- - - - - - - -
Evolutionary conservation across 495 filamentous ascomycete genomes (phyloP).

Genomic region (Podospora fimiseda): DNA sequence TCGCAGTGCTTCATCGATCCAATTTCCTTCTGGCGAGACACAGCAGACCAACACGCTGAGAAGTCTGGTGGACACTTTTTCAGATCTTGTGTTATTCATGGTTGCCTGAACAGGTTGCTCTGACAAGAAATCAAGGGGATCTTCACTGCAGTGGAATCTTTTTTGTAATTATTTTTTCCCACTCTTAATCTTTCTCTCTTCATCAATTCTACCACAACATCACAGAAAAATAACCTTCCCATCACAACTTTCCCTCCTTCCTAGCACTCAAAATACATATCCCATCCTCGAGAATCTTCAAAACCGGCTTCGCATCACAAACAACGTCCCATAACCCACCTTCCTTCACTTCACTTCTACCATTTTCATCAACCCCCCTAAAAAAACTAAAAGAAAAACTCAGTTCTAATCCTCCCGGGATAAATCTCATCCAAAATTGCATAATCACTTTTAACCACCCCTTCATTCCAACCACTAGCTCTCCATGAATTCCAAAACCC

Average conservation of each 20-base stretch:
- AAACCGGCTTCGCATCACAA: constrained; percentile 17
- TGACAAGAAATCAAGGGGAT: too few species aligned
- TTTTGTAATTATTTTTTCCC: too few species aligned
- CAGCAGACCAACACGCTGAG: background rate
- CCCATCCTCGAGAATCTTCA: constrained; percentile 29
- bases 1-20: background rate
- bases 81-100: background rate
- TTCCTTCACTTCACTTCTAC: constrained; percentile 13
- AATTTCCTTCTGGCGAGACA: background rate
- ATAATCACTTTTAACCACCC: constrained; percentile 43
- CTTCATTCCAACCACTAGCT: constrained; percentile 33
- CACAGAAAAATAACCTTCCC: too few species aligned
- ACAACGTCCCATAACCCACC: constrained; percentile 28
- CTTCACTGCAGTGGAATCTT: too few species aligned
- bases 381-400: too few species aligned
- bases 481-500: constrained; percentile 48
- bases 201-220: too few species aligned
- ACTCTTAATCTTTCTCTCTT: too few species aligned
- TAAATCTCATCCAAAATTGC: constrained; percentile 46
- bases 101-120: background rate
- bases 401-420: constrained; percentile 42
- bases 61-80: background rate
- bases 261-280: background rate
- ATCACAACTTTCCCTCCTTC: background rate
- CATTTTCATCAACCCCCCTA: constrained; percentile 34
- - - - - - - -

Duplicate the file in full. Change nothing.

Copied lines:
Evolutionary conservation across 495 filamentous ascomycete genomes (phyloP).

Genomic region (Podospora fimiseda): DNA sequence TCGCAGTGCTTCATCGATCCAATTTCCTTCTGGCGAGACACAGCAGACCAACACGCTGAGAAGTCTGGTGGACACTTTTTCAGATCTTGTGTTATTCATGGTTGCCTGAACAGGTTGCTCTGACAAGAAATCAAGGGGATCTTCACTGCAGTGGAATCTTTTTTGTAATTATTTTTTCCCACTCTTAATCTTTCTCTCTTCATCAATTCTACCACAACATCACAGAAAAATAACCTTCCCATCACAACTTTCCCTCCTTCCTAGCACTCAAAATACATATCCCATCCTCGAGAATCTTCAAAACCGGCTTCGCATCACAAACAACGTCCCATAACCCACCTTCCTTCACTTCACTTCTACCATTTTCATCAACCCCCCTAAAAAAACTAAAAGAAAAACTCAGTTCTAATCCTCCCGGGATAAATCTCATCCAAAATTGCATAATCACTTTTAACCACCCCTTCATTCCAACCACTAGCTCTCCATGAATTCCAAAACCC

Average conservation of each 20-base stretch:
- AAACCGGCTTCGCATCACAA: constrained; percentile 17
- TGACAAGAAATCAAGGGGAT: too few species aligned
- TTTTGTAATTATTTTTTCCC: too few species aligned
- CAGCAGACCAACACGCTGAG: background rate
- CCCATCCTCGAGAATCTTCA: constrained; percentile 29
- bases 1-20: background rate
- bases 81-100: background rate
- TTCCTTCACTTCACTTCTAC: constrained; percentile 13
- AATTTCCTTCTGGCGAGACA: background rate
- ATAATCACTTTTAACCACCC: constrained; percentile 43
- CTTCATTCCAACCACTAGCT: constrained; percentile 33
- CACAGAAAAATAACCTTCCC: too few species aligned
- ACAACGTCCCATAACCCACC: constrained; percentile 28
- CTTCACTGCAGTGGAATCTT: too few species aligned
- bases 381-400: too few species aligned
- bases 481-500: constrained; percentile 48
- bases 201-220: too few species aligned
- ACTCTTAATCTTTCTCTCTT: too few species aligned
- TAAATCTCATCCAAAATTGC: constrained; percentile 46
- bases 101-120: background rate
- bases 401-420: constrained; percentile 42
- bases 61-80: background rate
- bases 261-280: background rate
- ATCACAACTTTCCCTCCTTC: background rate
- CATTTTCATCAACCCCCCTA: constrained; percentile 34